Water intrusion is the greatest single hazard faced by luxury watch owners, induces the most expensive variety of damage to correct. It pays – literally – to review the measures owners can take to keep good times rolling in summer’s afterglow. As fall leaves approach their peak color intensity, the time to have your watch water-tested is now.
Servicing Your Watch
Transitional seasons – fall and spring – are the optimal times to take luxury watches for water resistance checks. Spring precedes summer days at the local shore and evening pool parties; fall’s arrival spurs the first thoughts of tropical getaways and flyaway vacations to southern climes. Between pools, beaches, hot tubs, Jacuzzi’s, and the occasional Miami deluge, water tends to figure prominently in winter vacation plans.
Water Resistant Standards
Baselines and standards are important when discussing go/no-go ratings for swimming and bathing. Collectors should consider 50m to be a no-go boundary – inclusive – beneath which a watch simply should not be submerged. Above that level, 100m is sufficient for amateur diving, and 300m is sufficient for professionals who chose a mechanical watch as a backup dive timer.
Preparation and prevention go hand-in-hand. Even when restored to factory-rated water resistance levels, watches with 30-50-meter ratings are best withheld from submergence and swimming. By industry convention, these ratings are considered sufficient to resist splashes, rainfall, and humidity. While even 30-meters may sound like an extraordinary depth beyond the scope of all but hardcore divers, the truth of the matter is that such a rating represents a very limited endorsement of a watch’s hermeticity.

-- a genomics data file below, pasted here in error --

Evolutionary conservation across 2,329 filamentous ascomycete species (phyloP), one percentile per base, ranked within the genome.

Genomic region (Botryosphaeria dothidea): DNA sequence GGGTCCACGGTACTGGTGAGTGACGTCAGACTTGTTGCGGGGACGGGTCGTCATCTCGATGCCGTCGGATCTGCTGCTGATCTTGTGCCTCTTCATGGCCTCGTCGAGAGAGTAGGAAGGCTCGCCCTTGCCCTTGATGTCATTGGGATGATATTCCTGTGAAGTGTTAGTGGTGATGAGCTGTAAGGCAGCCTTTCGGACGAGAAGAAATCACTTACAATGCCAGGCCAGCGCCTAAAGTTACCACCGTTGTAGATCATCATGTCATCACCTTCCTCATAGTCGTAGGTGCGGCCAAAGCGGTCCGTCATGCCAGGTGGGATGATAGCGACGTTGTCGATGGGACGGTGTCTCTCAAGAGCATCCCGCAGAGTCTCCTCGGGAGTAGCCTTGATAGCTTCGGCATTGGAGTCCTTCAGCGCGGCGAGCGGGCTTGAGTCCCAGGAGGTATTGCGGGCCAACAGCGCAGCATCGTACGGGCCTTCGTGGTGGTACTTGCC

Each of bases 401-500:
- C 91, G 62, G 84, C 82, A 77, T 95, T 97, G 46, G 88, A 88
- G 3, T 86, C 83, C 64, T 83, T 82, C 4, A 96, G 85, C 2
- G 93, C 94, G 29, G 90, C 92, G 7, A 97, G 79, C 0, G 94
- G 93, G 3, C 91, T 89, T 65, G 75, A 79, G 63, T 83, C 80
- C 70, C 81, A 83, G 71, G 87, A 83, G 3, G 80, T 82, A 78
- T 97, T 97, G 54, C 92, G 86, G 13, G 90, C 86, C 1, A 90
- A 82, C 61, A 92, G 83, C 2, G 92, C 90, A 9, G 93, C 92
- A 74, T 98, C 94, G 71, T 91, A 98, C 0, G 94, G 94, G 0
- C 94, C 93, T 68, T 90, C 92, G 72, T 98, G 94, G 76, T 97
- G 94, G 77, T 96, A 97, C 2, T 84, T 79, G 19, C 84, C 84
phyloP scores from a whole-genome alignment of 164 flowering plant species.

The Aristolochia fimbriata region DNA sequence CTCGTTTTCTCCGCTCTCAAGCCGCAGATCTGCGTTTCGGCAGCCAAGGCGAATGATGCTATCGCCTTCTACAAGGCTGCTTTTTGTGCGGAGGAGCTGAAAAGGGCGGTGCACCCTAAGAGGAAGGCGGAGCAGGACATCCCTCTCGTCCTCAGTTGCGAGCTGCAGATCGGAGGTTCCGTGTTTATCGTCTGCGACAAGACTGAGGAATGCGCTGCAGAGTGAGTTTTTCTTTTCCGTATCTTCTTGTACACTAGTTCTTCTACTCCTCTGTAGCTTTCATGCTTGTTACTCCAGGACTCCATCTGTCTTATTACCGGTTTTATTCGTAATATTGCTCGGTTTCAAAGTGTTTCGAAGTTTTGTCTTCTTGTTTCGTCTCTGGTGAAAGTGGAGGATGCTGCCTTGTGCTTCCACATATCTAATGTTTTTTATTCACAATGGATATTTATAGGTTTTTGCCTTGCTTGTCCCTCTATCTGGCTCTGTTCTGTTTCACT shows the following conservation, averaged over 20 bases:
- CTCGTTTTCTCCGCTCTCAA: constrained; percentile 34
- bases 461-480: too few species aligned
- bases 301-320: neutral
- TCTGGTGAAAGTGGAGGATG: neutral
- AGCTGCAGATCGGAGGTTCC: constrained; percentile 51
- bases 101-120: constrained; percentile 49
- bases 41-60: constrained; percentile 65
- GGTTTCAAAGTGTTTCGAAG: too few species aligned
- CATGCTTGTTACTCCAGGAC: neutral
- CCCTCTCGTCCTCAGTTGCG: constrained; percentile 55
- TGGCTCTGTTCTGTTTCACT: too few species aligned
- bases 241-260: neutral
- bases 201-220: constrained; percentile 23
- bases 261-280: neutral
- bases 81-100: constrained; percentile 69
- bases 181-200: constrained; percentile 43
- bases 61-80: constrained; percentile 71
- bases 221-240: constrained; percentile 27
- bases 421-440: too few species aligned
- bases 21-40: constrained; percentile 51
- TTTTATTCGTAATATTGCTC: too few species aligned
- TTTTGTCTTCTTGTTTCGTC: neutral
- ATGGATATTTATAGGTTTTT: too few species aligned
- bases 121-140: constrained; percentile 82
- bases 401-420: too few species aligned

Industry Lab Tests
The “30-meter” depth rating is produced by a lab test that slowly applies pressure to a case and slowly reduces it. These conditions completely omit the hydraulic shock that occurs when a watch is thrust through the water while swimming, thrashing, or diving from a platform. Such conditions can overwhelm the resistance of a “30-meter” watch instantly upon forceful contact with water. 50m resistance is better, but the reality of constantly aging seals and lubricants means that even this level of protection cannot be considered sufficient for aquatic activity.
And aging is a significant factor with respect to water resistance. Water resistance ratings as set by the factory only apply when the watch leaves the factory new or emerges from an overhaul with a qualified service center. The rubber seals and their lubricants begin to dry and cure immediately. Given a period of years or even months, the “50-meter” water resistance rating (to say nothing of 30m) can degrade to far less. Often, this is a function of natural dry climates, heat cycling, and dry modern climate controlled conditions.
Yearly Resistance Testing
For these reasons, most luxury watch manufacturers advise an annual water test with a qualified wristwatch service center (generally factory-authorized for warranty purposes). Literally no manufacturers recommend letting a watch go untested for more than 24 months.
Note that these periods are far shorter than the mechanical service intervals of most luxury watches; water resistance wanes more rapidly than mechanical integrity. Moreover, this abbreviated period is less than many new watch warranties, and water intrusion that damages a watch under warranty may not be considered a legitimate claim if the manufacturer does not receive proof of timely water tests from the claimant owner. Don’t despair; unlike mechanical overhauls, water resistance can be checked in moments and corrected in days at local authorized centers.